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Hands On: Apple Macintosh Computers (part 4)

One thing that every computer ought to have these days is a selection of MIDI inputs and outputs like the Atari ST and more recent Atari Falcon. The Mac has none...

The Musical Mac

One thing that every computer ought to have these days is a selection of MIDI inputs and outputs like the Atari ST and more recent Atari Falcon. The Mac has none. Yes none. There is a reason for this, or so I heard. I can’t guarantee the accuracy of this story but I was told that long ago when Apple first set up as computer manufacturers they were contacted by an already existing company called Apple Corps, a music publishing company owned by a group of people including one Paul McCartney. Apple Computer and Apple Corps came to an agreement that as long as Apple Computer stuck to computing and didn’t get involved in music they could continue to use Apple as part of their company name. Of course, this didn’t seem like a problem at the time, but along came MIDI and music sequencing and it would have been really nice to have had a MIDI socket or two on Apple Macintoshes but there was that agreement… Apparently even though no Apple computer has had a MIDI socket, Apple Corps were still concerned that the computers were being used for music sequencing via external interfaces and third party software; justly concerned I would say for a trade mark is thing of value worth protecting. The last I read, quite recently, was that the two companies have made an undisclosed settlement. So will we ever see an Apple computer with a MIDI socket? I wonder…

The lack of inbuilt MIDI circuitry doesn’t at all hinder the Mac’s usefulness for music sequencing. In fact, once you get beyond the basic stage, then the Atari’s single MIDI IN and OUT are not really adequate. MIDI interfaces for the Mac are not well advertised and, I discovered, not many dealers know everything about how they can be used. Having taken good advice, I started sequencing on my Mac with Cubase 1.8.3 and two Opcode MIDI translators, one for the printer port and one for the modem port. These work fine and having the two means either that you get thirty-two MIDI channels to play with, or that you can keep MIDI note data and MIDI Time Code completely separate, which is always a good idea. (To get all thirty-two channels playing complex music simultaneously you may need something faster than an SE, Classic or LC, by the way). Since my early Mac sequencing days with the MIDI Translators I have graduated to a JL Cooper SyncMaster which contains two interfaces, a SMPTE to MTC convertor and switches so I can still conveniently use my printer and modem (well I’ll be able to use the modem when I get one). If anyone wants to buy a little used MIDI Translator, or a pair, then please get in touch! The point I made about MTC, to explain a little further, is that you shouldn’t try to mix it with note data in a MIDI cable. Mixing it with notes in the cable that goes between the interface and the Mac is OK because the data flows at a much higher speed.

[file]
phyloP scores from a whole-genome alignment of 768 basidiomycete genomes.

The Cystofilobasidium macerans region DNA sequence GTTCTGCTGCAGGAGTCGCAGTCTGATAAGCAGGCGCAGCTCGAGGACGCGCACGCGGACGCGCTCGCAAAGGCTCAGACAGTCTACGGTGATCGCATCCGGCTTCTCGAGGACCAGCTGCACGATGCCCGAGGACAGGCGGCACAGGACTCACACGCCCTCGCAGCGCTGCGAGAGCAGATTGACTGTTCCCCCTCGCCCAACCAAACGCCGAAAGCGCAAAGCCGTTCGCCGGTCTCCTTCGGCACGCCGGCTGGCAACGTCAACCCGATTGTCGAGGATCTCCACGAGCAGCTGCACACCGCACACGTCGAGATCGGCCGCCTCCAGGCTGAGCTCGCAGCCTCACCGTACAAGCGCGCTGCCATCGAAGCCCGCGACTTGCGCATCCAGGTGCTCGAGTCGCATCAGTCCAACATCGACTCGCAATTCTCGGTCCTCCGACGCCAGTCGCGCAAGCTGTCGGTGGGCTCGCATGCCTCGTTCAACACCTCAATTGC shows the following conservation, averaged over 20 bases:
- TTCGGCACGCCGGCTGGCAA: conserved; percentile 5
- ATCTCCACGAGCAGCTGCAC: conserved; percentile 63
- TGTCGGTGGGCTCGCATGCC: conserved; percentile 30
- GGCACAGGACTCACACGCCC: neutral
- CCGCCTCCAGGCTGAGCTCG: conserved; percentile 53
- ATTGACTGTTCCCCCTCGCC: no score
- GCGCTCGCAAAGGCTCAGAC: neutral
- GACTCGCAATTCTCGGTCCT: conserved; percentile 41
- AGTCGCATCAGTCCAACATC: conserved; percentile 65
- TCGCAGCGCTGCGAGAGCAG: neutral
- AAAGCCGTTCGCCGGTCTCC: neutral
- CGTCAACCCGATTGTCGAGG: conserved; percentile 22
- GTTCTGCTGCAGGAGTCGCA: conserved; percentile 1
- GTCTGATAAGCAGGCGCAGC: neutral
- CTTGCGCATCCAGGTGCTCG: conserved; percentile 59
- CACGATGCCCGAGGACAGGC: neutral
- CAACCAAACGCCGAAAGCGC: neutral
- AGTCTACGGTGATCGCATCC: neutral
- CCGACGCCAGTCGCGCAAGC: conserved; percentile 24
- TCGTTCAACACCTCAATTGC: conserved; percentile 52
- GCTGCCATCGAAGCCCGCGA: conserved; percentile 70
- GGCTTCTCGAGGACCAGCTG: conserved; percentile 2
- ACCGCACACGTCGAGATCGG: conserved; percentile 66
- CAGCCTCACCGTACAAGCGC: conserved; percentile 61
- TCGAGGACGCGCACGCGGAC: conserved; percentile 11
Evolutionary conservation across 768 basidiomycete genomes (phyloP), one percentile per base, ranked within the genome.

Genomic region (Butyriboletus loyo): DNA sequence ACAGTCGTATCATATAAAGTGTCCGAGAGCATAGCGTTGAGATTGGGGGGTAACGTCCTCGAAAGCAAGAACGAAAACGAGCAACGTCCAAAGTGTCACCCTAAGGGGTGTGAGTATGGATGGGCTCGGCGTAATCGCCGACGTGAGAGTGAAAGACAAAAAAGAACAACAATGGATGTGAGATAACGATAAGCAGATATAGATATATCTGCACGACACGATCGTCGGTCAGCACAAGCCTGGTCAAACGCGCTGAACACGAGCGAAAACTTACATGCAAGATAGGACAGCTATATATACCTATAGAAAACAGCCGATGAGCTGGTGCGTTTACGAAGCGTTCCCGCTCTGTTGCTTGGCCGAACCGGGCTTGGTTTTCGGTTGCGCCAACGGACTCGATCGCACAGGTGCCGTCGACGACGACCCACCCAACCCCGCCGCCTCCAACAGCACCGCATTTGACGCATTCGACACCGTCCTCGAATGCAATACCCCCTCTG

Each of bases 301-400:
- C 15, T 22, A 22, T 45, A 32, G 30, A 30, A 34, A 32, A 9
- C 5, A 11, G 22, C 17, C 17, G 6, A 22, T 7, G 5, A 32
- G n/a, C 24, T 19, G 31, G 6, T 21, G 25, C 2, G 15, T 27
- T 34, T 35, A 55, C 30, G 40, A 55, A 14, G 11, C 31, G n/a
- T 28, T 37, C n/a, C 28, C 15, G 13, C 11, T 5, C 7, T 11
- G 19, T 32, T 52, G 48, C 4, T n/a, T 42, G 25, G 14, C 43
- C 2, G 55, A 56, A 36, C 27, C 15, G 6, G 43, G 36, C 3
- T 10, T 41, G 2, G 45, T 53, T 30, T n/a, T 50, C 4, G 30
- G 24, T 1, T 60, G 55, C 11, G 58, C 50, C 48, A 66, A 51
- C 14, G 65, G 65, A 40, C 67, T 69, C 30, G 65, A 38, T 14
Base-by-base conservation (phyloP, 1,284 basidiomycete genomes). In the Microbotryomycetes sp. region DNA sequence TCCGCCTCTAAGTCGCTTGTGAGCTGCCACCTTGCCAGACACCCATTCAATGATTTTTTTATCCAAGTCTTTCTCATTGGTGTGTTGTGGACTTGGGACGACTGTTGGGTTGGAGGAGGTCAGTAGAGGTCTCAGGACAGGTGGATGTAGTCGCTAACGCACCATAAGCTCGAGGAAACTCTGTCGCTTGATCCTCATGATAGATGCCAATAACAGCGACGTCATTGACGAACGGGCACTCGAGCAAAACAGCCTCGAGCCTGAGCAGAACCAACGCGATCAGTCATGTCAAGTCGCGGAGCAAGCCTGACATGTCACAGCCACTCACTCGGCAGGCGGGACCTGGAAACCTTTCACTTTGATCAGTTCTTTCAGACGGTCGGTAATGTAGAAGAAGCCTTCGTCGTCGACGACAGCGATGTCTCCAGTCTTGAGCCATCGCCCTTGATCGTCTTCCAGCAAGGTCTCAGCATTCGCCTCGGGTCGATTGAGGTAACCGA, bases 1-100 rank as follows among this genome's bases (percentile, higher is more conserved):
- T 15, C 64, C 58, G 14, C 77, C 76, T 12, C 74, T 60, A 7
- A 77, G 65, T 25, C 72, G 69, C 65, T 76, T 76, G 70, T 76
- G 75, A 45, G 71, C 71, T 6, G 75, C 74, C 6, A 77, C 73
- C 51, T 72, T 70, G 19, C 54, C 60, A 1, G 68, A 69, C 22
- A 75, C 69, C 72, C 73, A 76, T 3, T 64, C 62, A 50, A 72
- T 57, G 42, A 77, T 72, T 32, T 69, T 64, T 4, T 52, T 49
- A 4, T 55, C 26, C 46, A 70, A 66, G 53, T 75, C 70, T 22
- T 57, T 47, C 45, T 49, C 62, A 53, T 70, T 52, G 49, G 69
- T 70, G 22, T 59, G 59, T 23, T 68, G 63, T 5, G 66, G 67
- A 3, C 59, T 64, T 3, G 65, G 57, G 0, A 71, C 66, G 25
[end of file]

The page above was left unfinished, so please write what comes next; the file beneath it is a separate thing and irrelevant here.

It seems that many people feel there is some sort of barrier to using the Mac in a MIDI system, purely because manufacturers of MIDI interfaces don’t make their products sufficiently well known. My advice is to contact SOS advertisers who deal in Mac computers, they’ll get you up and running with the minimum of fuss.

By David Mellor Thursday January 1, 2004